After they drove to Schmitt’s house, investigators say Levin took the woman to a barn, tied her up with a rope, put her in a car trunk, and then took her out and put her in the back seat. While driving away, his car skidded on ice and went into a ditch. When a neighbor stopped to offer help, the woman got away unharmed and Levin fled. Deputies found him hiding in a barn on the property. Later, they found his dead mother while searching her home.

A complaint charging Levin with first-degree murder says he admitted “that he choked his mother and that he had to have killed her.”

During the 2009 car theft hearing, Stephan said Levin was also interested in using pills and herbs to put women to sleep and was seeking information about making a soundproof room “in order to facilitate a rape against somebody else.”

“He is somebody who is a danger to the public,” He said. “He admits to drugging a girl with Benadryl for the first time and then trying to drug her with alcohol a second time. And when asked, ‘What would you do if she drank it and it worked,” meaning it put her to sleep, ‘Would you have gone through with raping her,’ his answer was yes.”

In the 2009 case, prosecutors said Levin and two others fled from an Eau Claire, Wis., group home where they were living, stole a car and went on for joy ride past Madison. Police say they led officers on a high-speed chase during which the car drove over spike strips and was eventually engulfed in flames.

Even though Levin was a passenger, prosecutors pushed for a prison sentence because they called him a danger to the public. Judge Daniel Moeser sentenced Levin to 15 months in prison and 24 months supervision, telling Levin “you clearly, clearly need mental health help.”

“I think what the public needs more than anything is to have you on a period of supervision for quite awhile, as long as we can do it, so that someone is watching you, monitoring you and making sure you get the treatment you need, the evaluations you need and take the medicine you need,” Moeser said.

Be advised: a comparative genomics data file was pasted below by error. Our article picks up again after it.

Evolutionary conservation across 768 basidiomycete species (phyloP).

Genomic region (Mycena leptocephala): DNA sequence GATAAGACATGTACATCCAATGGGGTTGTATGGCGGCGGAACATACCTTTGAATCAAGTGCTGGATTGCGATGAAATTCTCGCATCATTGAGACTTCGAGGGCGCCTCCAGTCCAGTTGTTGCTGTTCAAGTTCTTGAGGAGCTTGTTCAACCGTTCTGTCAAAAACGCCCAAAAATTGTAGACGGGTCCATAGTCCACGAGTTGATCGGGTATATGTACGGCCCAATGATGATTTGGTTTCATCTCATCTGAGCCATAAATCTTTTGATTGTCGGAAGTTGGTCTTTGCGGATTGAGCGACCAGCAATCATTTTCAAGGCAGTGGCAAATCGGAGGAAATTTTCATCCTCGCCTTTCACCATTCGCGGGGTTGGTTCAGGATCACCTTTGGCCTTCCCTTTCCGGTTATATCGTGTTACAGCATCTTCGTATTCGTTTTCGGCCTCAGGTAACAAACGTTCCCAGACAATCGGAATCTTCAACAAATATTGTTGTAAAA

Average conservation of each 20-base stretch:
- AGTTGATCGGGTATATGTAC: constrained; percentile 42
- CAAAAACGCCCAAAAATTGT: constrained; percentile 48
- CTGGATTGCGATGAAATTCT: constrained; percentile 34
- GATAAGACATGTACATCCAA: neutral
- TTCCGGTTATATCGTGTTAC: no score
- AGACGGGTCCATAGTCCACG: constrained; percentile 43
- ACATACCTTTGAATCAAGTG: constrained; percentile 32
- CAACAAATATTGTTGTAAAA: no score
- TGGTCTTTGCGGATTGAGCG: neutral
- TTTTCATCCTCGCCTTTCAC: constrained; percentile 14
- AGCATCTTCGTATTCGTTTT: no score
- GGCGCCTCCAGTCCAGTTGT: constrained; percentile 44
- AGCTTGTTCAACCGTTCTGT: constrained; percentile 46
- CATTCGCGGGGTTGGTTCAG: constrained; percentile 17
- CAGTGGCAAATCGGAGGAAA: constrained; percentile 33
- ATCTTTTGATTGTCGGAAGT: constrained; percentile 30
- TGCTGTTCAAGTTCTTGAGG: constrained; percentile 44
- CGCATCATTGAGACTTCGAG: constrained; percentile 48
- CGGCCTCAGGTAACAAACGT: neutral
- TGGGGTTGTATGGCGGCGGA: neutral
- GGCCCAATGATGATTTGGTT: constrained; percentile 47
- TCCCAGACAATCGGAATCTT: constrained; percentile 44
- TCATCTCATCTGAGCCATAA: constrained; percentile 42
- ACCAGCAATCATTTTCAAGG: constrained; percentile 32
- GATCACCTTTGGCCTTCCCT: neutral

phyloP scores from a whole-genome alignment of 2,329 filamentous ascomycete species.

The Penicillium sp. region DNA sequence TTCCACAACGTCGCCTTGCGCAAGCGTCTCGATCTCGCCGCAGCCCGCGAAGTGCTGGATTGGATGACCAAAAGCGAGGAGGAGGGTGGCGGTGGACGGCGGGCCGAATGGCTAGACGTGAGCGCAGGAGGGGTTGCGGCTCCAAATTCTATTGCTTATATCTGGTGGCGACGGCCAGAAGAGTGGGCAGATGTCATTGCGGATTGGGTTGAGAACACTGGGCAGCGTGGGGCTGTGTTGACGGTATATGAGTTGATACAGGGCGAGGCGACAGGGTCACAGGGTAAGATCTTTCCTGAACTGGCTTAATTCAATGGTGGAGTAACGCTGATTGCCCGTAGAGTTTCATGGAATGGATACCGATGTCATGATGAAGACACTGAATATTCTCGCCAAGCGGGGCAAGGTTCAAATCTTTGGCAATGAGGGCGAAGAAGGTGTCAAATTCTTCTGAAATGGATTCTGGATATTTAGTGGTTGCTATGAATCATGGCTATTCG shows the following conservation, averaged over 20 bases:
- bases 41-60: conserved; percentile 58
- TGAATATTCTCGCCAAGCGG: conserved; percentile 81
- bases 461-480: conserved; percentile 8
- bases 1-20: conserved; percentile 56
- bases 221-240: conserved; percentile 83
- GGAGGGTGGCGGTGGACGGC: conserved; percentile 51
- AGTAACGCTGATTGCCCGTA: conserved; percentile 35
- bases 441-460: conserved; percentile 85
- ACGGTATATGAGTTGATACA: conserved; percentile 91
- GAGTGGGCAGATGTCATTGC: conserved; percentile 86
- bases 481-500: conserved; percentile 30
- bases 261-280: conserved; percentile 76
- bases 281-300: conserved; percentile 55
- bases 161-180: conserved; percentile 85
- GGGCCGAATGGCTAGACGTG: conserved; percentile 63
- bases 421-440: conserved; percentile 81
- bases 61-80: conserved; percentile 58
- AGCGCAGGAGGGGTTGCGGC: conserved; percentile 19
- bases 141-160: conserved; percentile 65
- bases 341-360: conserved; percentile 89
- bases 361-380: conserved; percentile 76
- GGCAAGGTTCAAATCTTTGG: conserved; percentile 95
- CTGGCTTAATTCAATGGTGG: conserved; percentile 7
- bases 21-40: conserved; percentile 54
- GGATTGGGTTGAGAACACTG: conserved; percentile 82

The judge said the sentence would give Levin a chance for treatment “before you do something really serious where you’d be locked up the rest of your life.”

Levin served his Wisconsin prison term and returned to live with his mother in Iowa in 2010. Within months, records show he was arrested for burglary after breaking into a man’s home in Early through a bedroom window. He also broke into a tractor trailer on the property and stole a credit card and other items that were inside.

Judge Gary McMinimee sentenced Levin to 5 years in prison and allowed him to be transported to Wisconsin to return to prison for violating his parole there. McMinimee ruled that his Iowa term could start running when he was incarcerated in Wisconsin, where he served until November 2011 before being returned to Iowa.

He served 14 more months before his sentence ended. Iowa law shaves prison sentences by an extra 1.2 days for every day that many inmates serve, which means a typical 5-year term lasts 2 years and 99 days, Scaletta said. Inmates earn the time off regardless of their circumstances — unless an administrative law judge specifically adds time back in a formal disciplinary process.

(© Copyright 2013 The Associated Press. All Rights Reserved. This material may not be published, broadcast, rewritten or redistributed.)